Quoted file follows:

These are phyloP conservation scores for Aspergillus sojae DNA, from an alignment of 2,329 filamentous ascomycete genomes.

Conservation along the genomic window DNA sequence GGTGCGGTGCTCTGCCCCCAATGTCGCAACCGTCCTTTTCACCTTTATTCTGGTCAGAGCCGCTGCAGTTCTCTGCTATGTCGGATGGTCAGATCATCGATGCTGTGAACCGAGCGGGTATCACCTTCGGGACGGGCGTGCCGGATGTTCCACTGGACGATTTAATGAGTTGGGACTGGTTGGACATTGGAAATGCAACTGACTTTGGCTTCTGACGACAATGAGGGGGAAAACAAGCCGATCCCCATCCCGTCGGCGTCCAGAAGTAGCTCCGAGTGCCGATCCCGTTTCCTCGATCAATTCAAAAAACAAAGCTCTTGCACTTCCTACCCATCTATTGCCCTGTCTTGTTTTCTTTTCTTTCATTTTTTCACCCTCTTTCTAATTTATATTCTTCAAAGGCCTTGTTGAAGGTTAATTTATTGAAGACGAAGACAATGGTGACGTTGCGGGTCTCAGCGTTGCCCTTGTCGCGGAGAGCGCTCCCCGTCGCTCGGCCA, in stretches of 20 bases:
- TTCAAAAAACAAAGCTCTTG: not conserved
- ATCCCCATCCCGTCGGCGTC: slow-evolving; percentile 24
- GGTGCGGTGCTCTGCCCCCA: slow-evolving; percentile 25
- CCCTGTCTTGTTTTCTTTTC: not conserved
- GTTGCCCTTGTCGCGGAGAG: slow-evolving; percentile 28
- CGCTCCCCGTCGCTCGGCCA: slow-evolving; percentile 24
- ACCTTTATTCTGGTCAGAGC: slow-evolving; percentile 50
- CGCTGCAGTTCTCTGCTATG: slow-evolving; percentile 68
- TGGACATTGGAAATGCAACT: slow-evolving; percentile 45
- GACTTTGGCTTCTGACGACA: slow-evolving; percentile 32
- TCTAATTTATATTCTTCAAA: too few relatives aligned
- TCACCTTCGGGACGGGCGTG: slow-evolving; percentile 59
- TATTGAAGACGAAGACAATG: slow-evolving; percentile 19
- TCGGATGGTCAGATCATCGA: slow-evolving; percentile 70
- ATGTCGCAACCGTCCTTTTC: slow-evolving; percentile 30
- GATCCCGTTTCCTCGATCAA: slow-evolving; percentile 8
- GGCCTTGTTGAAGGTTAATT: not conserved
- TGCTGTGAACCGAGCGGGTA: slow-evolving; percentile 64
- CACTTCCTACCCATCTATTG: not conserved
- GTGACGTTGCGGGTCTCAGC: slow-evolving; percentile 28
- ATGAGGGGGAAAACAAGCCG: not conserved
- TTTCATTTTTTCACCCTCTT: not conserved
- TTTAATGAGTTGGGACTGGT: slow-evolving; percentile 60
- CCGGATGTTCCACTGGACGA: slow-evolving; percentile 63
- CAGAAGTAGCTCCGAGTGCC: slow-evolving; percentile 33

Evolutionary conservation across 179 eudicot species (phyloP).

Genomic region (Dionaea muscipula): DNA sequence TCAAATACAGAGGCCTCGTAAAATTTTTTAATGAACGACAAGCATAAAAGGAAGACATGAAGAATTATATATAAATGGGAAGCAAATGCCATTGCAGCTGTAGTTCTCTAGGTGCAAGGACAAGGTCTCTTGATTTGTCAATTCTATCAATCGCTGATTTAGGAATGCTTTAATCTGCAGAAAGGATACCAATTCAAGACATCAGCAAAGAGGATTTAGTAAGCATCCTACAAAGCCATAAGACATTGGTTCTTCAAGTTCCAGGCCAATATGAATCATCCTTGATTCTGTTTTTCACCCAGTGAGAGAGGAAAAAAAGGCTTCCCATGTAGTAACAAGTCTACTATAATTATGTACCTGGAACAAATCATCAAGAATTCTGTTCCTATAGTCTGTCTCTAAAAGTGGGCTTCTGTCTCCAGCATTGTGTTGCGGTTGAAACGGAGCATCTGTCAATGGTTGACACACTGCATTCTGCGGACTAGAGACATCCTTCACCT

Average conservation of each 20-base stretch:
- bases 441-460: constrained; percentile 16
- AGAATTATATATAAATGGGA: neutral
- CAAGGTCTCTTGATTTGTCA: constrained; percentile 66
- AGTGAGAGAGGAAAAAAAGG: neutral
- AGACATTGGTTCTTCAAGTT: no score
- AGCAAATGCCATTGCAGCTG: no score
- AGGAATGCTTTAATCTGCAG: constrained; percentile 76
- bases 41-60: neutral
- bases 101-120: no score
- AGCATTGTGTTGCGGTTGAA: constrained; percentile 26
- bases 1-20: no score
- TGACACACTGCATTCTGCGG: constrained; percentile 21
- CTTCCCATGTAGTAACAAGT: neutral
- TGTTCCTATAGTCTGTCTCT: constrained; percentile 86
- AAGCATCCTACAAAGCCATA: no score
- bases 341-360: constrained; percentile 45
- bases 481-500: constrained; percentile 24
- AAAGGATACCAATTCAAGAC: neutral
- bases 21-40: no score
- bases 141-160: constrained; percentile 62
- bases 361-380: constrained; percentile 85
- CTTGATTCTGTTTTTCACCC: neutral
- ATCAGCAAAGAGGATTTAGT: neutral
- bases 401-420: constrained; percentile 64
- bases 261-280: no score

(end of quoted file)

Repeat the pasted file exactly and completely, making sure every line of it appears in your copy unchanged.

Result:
These are phyloP conservation scores for Aspergillus sojae DNA, from an alignment of 2,329 filamentous ascomycete genomes.

Conservation along the genomic window DNA sequence GGTGCGGTGCTCTGCCCCCAATGTCGCAACCGTCCTTTTCACCTTTATTCTGGTCAGAGCCGCTGCAGTTCTCTGCTATGTCGGATGGTCAGATCATCGATGCTGTGAACCGAGCGGGTATCACCTTCGGGACGGGCGTGCCGGATGTTCCACTGGACGATTTAATGAGTTGGGACTGGTTGGACATTGGAAATGCAACTGACTTTGGCTTCTGACGACAATGAGGGGGAAAACAAGCCGATCCCCATCCCGTCGGCGTCCAGAAGTAGCTCCGAGTGCCGATCCCGTTTCCTCGATCAATTCAAAAAACAAAGCTCTTGCACTTCCTACCCATCTATTGCCCTGTCTTGTTTTCTTTTCTTTCATTTTTTCACCCTCTTTCTAATTTATATTCTTCAAAGGCCTTGTTGAAGGTTAATTTATTGAAGACGAAGACAATGGTGACGTTGCGGGTCTCAGCGTTGCCCTTGTCGCGGAGAGCGCTCCCCGTCGCTCGGCCA, in stretches of 20 bases:
- TTCAAAAAACAAAGCTCTTG: not conserved
- ATCCCCATCCCGTCGGCGTC: slow-evolving; percentile 24
- GGTGCGGTGCTCTGCCCCCA: slow-evolving; percentile 25
- CCCTGTCTTGTTTTCTTTTC: not conserved
- GTTGCCCTTGTCGCGGAGAG: slow-evolving; percentile 28
- CGCTCCCCGTCGCTCGGCCA: slow-evolving; percentile 24
- ACCTTTATTCTGGTCAGAGC: slow-evolving; percentile 50
- CGCTGCAGTTCTCTGCTATG: slow-evolving; percentile 68
- TGGACATTGGAAATGCAACT: slow-evolving; percentile 45
- GACTTTGGCTTCTGACGACA: slow-evolving; percentile 32
- TCTAATTTATATTCTTCAAA: too few relatives aligned
- TCACCTTCGGGACGGGCGTG: slow-evolving; percentile 59
- TATTGAAGACGAAGACAATG: slow-evolving; percentile 19
- TCGGATGGTCAGATCATCGA: slow-evolving; percentile 70
- ATGTCGCAACCGTCCTTTTC: slow-evolving; percentile 30
- GATCCCGTTTCCTCGATCAA: slow-evolving; percentile 8
- GGCCTTGTTGAAGGTTAATT: not conserved
- TGCTGTGAACCGAGCGGGTA: slow-evolving; percentile 64
- CACTTCCTACCCATCTATTG: not conserved
- GTGACGTTGCGGGTCTCAGC: slow-evolving; percentile 28
- ATGAGGGGGAAAACAAGCCG: not conserved
- TTTCATTTTTTCACCCTCTT: not conserved
- TTTAATGAGTTGGGACTGGT: slow-evolving; percentile 60
- CCGGATGTTCCACTGGACGA: slow-evolving; percentile 63
- CAGAAGTAGCTCCGAGTGCC: slow-evolving; percentile 33

Evolutionary conservation across 179 eudicot species (phyloP).

Genomic region (Dionaea muscipula): DNA sequence TCAAATACAGAGGCCTCGTAAAATTTTTTAATGAACGACAAGCATAAAAGGAAGACATGAAGAATTATATATAAATGGGAAGCAAATGCCATTGCAGCTGTAGTTCTCTAGGTGCAAGGACAAGGTCTCTTGATTTGTCAATTCTATCAATCGCTGATTTAGGAATGCTTTAATCTGCAGAAAGGATACCAATTCAAGACATCAGCAAAGAGGATTTAGTAAGCATCCTACAAAGCCATAAGACATTGGTTCTTCAAGTTCCAGGCCAATATGAATCATCCTTGATTCTGTTTTTCACCCAGTGAGAGAGGAAAAAAAGGCTTCCCATGTAGTAACAAGTCTACTATAATTATGTACCTGGAACAAATCATCAAGAATTCTGTTCCTATAGTCTGTCTCTAAAAGTGGGCTTCTGTCTCCAGCATTGTGTTGCGGTTGAAACGGAGCATCTGTCAATGGTTGACACACTGCATTCTGCGGACTAGAGACATCCTTCACCT

Average conservation of each 20-base stretch:
- bases 441-460: constrained; percentile 16
- AGAATTATATATAAATGGGA: neutral
- CAAGGTCTCTTGATTTGTCA: constrained; percentile 66
- AGTGAGAGAGGAAAAAAAGG: neutral
- AGACATTGGTTCTTCAAGTT: no score
- AGCAAATGCCATTGCAGCTG: no score
- AGGAATGCTTTAATCTGCAG: constrained; percentile 76
- bases 41-60: neutral
- bases 101-120: no score
- AGCATTGTGTTGCGGTTGAA: constrained; percentile 26
- bases 1-20: no score
- TGACACACTGCATTCTGCGG: constrained; percentile 21
- CTTCCCATGTAGTAACAAGT: neutral
- TGTTCCTATAGTCTGTCTCT: constrained; percentile 86
- AAGCATCCTACAAAGCCATA: no score
- bases 341-360: constrained; percentile 45
- bases 481-500: constrained; percentile 24
- AAAGGATACCAATTCAAGAC: neutral
- bases 21-40: no score
- bases 141-160: constrained; percentile 62
- bases 361-380: constrained; percentile 85
- CTTGATTCTGTTTTTCACCC: neutral
- ATCAGCAAAGAGGATTTAGT: neutral
- bases 401-420: constrained; percentile 64
- bases 261-280: no score